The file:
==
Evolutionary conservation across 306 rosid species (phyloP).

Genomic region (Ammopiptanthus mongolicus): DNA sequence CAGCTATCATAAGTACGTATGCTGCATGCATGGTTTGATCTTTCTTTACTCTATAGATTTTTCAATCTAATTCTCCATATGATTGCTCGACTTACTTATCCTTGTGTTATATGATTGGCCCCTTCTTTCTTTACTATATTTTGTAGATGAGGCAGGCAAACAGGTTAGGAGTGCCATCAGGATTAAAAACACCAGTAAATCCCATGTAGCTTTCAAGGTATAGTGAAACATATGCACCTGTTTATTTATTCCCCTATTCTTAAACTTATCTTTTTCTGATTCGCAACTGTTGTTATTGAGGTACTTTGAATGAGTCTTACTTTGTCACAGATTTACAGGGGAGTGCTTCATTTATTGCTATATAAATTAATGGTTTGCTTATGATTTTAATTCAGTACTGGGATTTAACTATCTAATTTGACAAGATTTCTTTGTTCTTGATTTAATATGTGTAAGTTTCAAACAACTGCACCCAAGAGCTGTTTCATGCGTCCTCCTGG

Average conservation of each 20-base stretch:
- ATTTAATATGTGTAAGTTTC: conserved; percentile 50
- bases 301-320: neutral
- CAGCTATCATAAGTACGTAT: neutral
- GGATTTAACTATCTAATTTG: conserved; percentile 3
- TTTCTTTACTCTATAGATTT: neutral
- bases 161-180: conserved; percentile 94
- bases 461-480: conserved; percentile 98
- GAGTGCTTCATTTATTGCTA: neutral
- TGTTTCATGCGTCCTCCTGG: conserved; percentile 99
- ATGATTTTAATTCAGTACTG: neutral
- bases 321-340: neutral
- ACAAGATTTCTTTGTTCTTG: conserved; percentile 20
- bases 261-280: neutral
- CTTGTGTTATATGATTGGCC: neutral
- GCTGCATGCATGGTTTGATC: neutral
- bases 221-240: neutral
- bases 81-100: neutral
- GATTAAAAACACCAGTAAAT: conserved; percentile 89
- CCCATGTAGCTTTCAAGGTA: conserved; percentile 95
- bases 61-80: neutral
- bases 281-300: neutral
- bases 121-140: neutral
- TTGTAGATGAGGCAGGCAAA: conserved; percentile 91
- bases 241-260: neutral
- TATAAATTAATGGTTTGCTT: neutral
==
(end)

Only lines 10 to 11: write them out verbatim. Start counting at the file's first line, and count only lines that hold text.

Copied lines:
- bases 461-480: conserved; percentile 98
- GAGTGCTTCATTTATTGCTA: neutral